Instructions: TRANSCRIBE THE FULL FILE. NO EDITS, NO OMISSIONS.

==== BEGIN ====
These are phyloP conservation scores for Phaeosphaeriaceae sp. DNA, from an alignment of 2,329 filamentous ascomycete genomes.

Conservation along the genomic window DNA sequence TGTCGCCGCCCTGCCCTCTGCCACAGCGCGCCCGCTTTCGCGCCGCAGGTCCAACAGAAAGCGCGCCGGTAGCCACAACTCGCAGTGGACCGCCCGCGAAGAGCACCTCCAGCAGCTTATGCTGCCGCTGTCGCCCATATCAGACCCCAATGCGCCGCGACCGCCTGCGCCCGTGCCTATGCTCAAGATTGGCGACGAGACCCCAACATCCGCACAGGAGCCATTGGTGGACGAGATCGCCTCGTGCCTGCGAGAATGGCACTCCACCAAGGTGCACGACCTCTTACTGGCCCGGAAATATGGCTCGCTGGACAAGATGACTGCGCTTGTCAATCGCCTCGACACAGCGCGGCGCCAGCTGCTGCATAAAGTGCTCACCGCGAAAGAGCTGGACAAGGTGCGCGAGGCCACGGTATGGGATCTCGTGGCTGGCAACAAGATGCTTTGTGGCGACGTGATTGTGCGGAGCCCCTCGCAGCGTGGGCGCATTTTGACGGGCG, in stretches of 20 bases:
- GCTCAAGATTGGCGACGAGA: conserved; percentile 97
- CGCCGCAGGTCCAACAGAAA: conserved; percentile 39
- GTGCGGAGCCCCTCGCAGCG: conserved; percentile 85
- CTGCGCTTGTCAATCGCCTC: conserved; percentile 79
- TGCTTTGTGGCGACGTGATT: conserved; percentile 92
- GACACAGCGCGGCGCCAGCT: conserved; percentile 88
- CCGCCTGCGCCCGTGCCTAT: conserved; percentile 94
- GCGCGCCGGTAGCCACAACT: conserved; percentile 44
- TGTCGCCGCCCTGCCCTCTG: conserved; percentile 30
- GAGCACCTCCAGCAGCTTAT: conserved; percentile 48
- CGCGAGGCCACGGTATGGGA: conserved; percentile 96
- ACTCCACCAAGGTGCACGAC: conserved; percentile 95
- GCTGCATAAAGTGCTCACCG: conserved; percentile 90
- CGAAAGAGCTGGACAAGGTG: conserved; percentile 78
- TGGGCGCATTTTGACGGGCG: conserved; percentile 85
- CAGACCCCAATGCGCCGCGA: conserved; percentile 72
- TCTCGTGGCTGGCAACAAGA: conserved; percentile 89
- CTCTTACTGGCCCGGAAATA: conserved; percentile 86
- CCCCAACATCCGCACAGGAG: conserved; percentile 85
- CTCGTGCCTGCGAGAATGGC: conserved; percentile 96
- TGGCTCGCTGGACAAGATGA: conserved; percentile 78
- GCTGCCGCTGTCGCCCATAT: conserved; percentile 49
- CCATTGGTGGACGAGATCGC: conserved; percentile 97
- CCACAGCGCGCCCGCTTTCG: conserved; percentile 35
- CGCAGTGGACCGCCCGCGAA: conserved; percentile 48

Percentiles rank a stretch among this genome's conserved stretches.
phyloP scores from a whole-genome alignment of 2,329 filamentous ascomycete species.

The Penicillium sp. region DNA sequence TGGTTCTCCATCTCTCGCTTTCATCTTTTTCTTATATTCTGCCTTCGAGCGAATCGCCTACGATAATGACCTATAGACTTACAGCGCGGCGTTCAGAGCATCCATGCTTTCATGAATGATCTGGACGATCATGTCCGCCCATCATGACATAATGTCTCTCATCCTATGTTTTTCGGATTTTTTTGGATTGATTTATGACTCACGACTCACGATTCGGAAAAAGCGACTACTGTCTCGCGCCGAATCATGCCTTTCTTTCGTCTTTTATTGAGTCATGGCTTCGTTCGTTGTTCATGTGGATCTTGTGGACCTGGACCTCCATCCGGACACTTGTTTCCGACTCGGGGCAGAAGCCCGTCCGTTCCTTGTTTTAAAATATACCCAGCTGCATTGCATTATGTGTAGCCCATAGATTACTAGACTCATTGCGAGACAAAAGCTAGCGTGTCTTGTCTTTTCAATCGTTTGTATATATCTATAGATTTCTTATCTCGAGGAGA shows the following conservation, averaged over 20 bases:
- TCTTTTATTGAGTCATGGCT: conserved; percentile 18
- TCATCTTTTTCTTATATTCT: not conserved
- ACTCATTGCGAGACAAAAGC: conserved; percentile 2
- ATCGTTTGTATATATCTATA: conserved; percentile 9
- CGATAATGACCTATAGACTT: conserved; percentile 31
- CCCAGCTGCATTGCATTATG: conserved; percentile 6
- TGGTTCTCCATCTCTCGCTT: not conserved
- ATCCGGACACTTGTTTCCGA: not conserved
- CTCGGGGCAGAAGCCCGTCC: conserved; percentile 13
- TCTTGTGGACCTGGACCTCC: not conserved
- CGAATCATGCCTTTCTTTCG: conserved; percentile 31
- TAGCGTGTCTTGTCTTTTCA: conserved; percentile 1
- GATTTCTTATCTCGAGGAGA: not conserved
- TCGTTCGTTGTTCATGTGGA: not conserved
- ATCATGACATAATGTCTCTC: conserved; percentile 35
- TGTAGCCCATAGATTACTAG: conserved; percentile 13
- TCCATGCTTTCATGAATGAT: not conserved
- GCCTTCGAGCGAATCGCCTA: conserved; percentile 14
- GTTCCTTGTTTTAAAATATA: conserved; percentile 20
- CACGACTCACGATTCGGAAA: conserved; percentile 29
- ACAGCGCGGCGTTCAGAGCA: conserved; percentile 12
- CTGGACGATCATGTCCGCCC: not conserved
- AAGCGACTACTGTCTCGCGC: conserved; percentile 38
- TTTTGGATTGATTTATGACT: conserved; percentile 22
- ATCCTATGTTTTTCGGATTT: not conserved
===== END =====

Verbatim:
These are phyloP conservation scores for Phaeosphaeriaceae sp. DNA, from an alignment of 2,329 filamentous ascomycete genomes.

Conservation along the genomic window DNA sequence TGTCGCCGCCCTGCCCTCTGCCACAGCGCGCCCGCTTTCGCGCCGCAGGTCCAACAGAAAGCGCGCCGGTAGCCACAACTCGCAGTGGACCGCCCGCGAAGAGCACCTCCAGCAGCTTATGCTGCCGCTGTCGCCCATATCAGACCCCAATGCGCCGCGACCGCCTGCGCCCGTGCCTATGCTCAAGATTGGCGACGAGACCCCAACATCCGCACAGGAGCCATTGGTGGACGAGATCGCCTCGTGCCTGCGAGAATGGCACTCCACCAAGGTGCACGACCTCTTACTGGCCCGGAAATATGGCTCGCTGGACAAGATGACTGCGCTTGTCAATCGCCTCGACACAGCGCGGCGCCAGCTGCTGCATAAAGTGCTCACCGCGAAAGAGCTGGACAAGGTGCGCGAGGCCACGGTATGGGATCTCGTGGCTGGCAACAAGATGCTTTGTGGCGACGTGATTGTGCGGAGCCCCTCGCAGCGTGGGCGCATTTTGACGGGCG, in stretches of 20 bases:
- GCTCAAGATTGGCGACGAGA: conserved; percentile 97
- CGCCGCAGGTCCAACAGAAA: conserved; percentile 39
- GTGCGGAGCCCCTCGCAGCG: conserved; percentile 85
- CTGCGCTTGTCAATCGCCTC: conserved; percentile 79
- TGCTTTGTGGCGACGTGATT: conserved; percentile 92
- GACACAGCGCGGCGCCAGCT: conserved; percentile 88
- CCGCCTGCGCCCGTGCCTAT: conserved; percentile 94
- GCGCGCCGGTAGCCACAACT: conserved; percentile 44
- TGTCGCCGCCCTGCCCTCTG: conserved; percentile 30
- GAGCACCTCCAGCAGCTTAT: conserved; percentile 48
- CGCGAGGCCACGGTATGGGA: conserved; percentile 96
- ACTCCACCAAGGTGCACGAC: conserved; percentile 95
- GCTGCATAAAGTGCTCACCG: conserved; percentile 90
- CGAAAGAGCTGGACAAGGTG: conserved; percentile 78
- TGGGCGCATTTTGACGGGCG: conserved; percentile 85
- CAGACCCCAATGCGCCGCGA: conserved; percentile 72
- TCTCGTGGCTGGCAACAAGA: conserved; percentile 89
- CTCTTACTGGCCCGGAAATA: conserved; percentile 86
- CCCCAACATCCGCACAGGAG: conserved; percentile 85
- CTCGTGCCTGCGAGAATGGC: conserved; percentile 96
- TGGCTCGCTGGACAAGATGA: conserved; percentile 78
- GCTGCCGCTGTCGCCCATAT: conserved; percentile 49
- CCATTGGTGGACGAGATCGC: conserved; percentile 97
- CCACAGCGCGCCCGCTTTCG: conserved; percentile 35
- CGCAGTGGACCGCCCGCGAA: conserved; percentile 48

Percentiles rank a stretch among this genome's conserved stretches.
phyloP scores from a whole-genome alignment of 2,329 filamentous ascomycete species.

The Penicillium sp. region DNA sequence TGGTTCTCCATCTCTCGCTTTCATCTTTTTCTTATATTCTGCCTTCGAGCGAATCGCCTACGATAATGACCTATAGACTTACAGCGCGGCGTTCAGAGCATCCATGCTTTCATGAATGATCTGGACGATCATGTCCGCCCATCATGACATAATGTCTCTCATCCTATGTTTTTCGGATTTTTTTGGATTGATTTATGACTCACGACTCACGATTCGGAAAAAGCGACTACTGTCTCGCGCCGAATCATGCCTTTCTTTCGTCTTTTATTGAGTCATGGCTTCGTTCGTTGTTCATGTGGATCTTGTGGACCTGGACCTCCATCCGGACACTTGTTTCCGACTCGGGGCAGAAGCCCGTCCGTTCCTTGTTTTAAAATATACCCAGCTGCATTGCATTATGTGTAGCCCATAGATTACTAGACTCATTGCGAGACAAAAGCTAGCGTGTCTTGTCTTTTCAATCGTTTGTATATATCTATAGATTTCTTATCTCGAGGAGA shows the following conservation, averaged over 20 bases:
- TCTTTTATTGAGTCATGGCT: conserved; percentile 18
- TCATCTTTTTCTTATATTCT: not conserved
- ACTCATTGCGAGACAAAAGC: conserved; percentile 2
- ATCGTTTGTATATATCTATA: conserved; percentile 9
- CGATAATGACCTATAGACTT: conserved; percentile 31
- CCCAGCTGCATTGCATTATG: conserved; percentile 6
- TGGTTCTCCATCTCTCGCTT: not conserved
- ATCCGGACACTTGTTTCCGA: not conserved
- CTCGGGGCAGAAGCCCGTCC: conserved; percentile 13
- TCTTGTGGACCTGGACCTCC: not conserved
- CGAATCATGCCTTTCTTTCG: conserved; percentile 31
- TAGCGTGTCTTGTCTTTTCA: conserved; percentile 1
- GATTTCTTATCTCGAGGAGA: not conserved
- TCGTTCGTTGTTCATGTGGA: not conserved
- ATCATGACATAATGTCTCTC: conserved; percentile 35
- TGTAGCCCATAGATTACTAG: conserved; percentile 13
- TCCATGCTTTCATGAATGAT: not conserved
- GCCTTCGAGCGAATCGCCTA: conserved; percentile 14
- GTTCCTTGTTTTAAAATATA: conserved; percentile 20
- CACGACTCACGATTCGGAAA: conserved; percentile 29
- ACAGCGCGGCGTTCAGAGCA: conserved; percentile 12
- CTGGACGATCATGTCCGCCC: not conserved
- AAGCGACTACTGTCTCGCGC: conserved; percentile 38
- TTTTGGATTGATTTATGACT: conserved; percentile 22
- ATCCTATGTTTTTCGGATTT: not conserved